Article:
There could be a connection to the birth of DeAngelo's children, Tim Pilleri and Lance Reenstierna, hosts of two popular true crime podcasts (Missing Maura Murray and Crawlspace) believe. 

"He had two children and killed for the last two times while his wife was pregnant both times, five years apart," Pilleri told Oxygen.com. "Maybe there's something about that which gave him the aggression to do that and maybe something about being a family man or seeing his kids had him stop for the most part."

Reenstierna said that during the later part of his killing career, he had some close calls.

"Maybe he got a little too close to the flame," he said. "Because he had kids and a family, that could have slowed him down and make him eventually stop."

Paul Haynes was the lead researcher for "I'll Be Gone In The Dark: One Woman's Obsessive Search for the Golden State Killer,” Michelle McNamara's book, which has drawn widespread attention to the case.

“Haynes said [at CrimeCon in Nashville last weekend] that he [the Golden State Killer] would sit and wait to stalk his victims and sit and wait in their bedrooms,” Pilleri told Oxygen. “Towards the end of his killing career, it seemed like he had practiced setting up himself up for complete stillness which is sort of what he is doing right now: sitting in a wheelchair and not saying anything. That’s just something he trained himself to do. So, if he trained himself to be a disciplined killer, I’m sure he was able to train himself in not killing if he had something that was worth losing like his family or his freedom.”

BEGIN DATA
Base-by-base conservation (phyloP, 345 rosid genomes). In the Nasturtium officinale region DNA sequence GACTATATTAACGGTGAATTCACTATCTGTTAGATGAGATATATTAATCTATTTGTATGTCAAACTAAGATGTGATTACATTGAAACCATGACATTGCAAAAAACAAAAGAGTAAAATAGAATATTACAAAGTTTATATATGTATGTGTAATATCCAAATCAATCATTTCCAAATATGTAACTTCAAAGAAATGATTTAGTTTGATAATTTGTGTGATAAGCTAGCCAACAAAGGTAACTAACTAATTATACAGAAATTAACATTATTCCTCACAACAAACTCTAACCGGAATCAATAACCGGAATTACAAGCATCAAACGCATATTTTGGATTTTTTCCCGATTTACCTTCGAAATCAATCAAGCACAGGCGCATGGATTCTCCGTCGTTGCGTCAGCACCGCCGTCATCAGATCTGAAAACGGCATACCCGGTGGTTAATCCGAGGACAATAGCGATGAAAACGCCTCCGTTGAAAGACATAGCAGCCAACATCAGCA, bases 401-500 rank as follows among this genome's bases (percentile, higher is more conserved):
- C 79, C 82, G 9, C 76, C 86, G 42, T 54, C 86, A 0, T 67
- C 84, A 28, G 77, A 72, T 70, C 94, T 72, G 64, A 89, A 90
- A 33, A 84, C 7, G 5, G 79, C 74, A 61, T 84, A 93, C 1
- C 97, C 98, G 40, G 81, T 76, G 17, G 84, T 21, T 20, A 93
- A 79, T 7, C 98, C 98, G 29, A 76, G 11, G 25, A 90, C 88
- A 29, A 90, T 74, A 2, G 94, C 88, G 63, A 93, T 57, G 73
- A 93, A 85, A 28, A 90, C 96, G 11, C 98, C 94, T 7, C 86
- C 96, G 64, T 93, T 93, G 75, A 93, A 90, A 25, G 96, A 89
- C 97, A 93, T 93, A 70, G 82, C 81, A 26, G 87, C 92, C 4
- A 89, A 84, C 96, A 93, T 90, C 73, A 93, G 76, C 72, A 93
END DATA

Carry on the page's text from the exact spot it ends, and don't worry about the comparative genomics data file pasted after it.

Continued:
Billy Jensen, a journalist, who also contributed to Michelle McNamara's book, is looking into whether the serial killer stopped killing at all. He is investigating DeAngelo's vacation history to see if there are any other potential crimes that could be linked to him. Jensen has reached out to the public for help.

[Photo: FBI]